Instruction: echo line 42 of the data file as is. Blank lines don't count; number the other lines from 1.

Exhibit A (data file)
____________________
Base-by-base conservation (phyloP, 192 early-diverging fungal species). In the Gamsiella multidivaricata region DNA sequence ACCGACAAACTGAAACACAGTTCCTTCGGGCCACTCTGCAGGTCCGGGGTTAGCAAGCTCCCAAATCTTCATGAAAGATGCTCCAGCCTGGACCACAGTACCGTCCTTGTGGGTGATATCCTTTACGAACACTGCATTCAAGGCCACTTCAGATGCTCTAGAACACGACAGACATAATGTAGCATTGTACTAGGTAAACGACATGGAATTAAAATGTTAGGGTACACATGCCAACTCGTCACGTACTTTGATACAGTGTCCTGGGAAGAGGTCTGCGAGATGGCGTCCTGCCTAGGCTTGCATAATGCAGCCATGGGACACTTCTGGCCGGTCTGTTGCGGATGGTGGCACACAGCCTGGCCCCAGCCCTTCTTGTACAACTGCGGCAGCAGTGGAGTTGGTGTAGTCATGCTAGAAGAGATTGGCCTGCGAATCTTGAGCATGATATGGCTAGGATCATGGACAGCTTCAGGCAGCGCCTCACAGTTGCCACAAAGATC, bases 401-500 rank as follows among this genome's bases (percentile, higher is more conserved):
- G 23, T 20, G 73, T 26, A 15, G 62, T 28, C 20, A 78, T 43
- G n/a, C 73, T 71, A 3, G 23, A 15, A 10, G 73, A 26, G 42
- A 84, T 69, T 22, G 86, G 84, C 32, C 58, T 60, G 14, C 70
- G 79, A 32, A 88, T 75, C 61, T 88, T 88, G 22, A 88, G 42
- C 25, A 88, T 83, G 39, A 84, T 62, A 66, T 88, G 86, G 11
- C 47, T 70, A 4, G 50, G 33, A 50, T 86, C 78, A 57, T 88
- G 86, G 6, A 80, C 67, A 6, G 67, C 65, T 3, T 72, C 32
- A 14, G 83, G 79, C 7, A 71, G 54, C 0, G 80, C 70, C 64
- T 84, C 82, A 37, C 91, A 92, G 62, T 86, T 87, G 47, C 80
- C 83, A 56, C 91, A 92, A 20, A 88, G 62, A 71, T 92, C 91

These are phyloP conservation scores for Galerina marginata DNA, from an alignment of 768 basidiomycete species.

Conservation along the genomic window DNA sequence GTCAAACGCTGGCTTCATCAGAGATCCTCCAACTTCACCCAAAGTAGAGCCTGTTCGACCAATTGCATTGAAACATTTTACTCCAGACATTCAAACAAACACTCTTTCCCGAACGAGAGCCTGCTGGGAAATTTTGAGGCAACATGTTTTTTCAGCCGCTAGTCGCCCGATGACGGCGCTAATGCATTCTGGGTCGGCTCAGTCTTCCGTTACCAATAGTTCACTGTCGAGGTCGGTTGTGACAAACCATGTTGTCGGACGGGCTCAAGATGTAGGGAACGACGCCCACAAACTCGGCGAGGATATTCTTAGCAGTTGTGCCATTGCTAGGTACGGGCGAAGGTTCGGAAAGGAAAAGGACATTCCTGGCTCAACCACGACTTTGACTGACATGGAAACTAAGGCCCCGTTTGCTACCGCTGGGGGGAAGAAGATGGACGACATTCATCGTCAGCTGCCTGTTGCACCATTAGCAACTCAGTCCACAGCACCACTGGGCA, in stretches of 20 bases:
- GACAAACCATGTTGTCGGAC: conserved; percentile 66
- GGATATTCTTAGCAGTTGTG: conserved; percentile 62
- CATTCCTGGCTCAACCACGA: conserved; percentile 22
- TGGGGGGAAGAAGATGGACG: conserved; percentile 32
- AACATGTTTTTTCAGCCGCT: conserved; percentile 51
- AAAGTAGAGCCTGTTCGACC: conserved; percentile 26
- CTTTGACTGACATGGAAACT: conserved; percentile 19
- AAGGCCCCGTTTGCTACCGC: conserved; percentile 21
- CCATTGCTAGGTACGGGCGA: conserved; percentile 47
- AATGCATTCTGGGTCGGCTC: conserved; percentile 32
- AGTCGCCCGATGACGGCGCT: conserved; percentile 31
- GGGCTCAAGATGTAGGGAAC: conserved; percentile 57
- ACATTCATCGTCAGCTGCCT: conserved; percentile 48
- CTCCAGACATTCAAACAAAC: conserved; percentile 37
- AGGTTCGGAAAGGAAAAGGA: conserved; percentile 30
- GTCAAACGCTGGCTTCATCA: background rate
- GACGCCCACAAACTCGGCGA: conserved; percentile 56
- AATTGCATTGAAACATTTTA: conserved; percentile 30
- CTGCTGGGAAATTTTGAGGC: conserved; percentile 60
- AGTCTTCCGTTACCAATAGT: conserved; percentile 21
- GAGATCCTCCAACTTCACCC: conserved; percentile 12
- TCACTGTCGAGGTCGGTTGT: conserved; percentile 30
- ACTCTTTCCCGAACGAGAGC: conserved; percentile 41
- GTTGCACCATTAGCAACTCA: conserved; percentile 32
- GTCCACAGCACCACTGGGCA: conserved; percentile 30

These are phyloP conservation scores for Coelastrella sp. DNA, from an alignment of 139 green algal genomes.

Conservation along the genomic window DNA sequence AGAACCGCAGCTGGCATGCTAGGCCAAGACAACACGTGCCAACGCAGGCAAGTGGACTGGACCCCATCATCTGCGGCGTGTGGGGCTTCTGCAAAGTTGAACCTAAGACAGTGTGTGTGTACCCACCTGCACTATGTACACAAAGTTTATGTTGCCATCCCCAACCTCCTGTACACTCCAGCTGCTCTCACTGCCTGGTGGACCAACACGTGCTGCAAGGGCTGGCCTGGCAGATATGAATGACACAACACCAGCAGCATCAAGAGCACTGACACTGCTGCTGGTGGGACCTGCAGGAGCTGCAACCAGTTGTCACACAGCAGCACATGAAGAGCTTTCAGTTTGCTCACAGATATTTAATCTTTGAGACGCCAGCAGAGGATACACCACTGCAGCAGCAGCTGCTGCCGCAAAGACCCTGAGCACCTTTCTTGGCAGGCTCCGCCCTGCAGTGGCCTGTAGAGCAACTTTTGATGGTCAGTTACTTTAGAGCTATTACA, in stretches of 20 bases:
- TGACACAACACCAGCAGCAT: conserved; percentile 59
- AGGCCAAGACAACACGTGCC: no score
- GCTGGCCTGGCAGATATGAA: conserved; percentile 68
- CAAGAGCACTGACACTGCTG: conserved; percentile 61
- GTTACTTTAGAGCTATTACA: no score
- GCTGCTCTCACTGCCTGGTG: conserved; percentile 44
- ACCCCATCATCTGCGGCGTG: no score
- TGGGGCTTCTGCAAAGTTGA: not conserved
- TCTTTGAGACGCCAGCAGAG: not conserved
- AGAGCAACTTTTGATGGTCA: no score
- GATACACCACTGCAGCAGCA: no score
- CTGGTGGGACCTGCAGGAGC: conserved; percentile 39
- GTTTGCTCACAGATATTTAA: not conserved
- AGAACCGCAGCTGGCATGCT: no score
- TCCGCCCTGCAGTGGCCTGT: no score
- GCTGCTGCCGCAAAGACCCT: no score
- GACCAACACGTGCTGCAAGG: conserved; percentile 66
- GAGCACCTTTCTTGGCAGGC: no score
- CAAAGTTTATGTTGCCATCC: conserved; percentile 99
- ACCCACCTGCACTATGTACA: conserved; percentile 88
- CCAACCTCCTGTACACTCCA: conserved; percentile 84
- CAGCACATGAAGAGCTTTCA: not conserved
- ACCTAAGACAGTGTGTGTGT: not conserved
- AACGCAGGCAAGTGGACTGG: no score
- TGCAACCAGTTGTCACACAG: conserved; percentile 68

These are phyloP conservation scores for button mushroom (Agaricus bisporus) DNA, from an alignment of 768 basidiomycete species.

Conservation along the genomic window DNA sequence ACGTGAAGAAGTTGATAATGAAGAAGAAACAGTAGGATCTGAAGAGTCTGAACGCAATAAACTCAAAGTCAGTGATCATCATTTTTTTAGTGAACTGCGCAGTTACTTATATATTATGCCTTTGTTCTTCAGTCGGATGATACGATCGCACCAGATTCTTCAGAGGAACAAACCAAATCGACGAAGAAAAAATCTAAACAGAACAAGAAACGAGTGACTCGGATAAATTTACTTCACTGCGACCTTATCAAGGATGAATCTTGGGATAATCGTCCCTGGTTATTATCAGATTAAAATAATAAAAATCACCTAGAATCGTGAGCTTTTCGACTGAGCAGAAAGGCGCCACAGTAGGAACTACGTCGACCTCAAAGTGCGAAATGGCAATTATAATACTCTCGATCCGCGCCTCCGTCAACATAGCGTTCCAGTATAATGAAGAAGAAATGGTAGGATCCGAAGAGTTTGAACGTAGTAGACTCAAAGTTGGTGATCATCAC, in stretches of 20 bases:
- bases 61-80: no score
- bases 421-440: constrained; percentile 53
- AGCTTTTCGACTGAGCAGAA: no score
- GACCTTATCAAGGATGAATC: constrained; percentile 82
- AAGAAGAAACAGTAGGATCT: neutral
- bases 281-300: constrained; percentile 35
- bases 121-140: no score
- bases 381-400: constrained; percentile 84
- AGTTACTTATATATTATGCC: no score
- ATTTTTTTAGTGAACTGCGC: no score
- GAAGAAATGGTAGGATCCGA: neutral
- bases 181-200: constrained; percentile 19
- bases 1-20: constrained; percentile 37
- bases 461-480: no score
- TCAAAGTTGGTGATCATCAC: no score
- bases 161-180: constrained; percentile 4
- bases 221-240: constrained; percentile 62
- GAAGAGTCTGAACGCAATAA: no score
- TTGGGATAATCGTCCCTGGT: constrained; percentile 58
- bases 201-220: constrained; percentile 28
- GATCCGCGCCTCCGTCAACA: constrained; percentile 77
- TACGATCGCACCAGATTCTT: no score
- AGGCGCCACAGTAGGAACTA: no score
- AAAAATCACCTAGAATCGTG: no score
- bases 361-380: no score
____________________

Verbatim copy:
- AGGCCAAGACAACACGTGCC: no score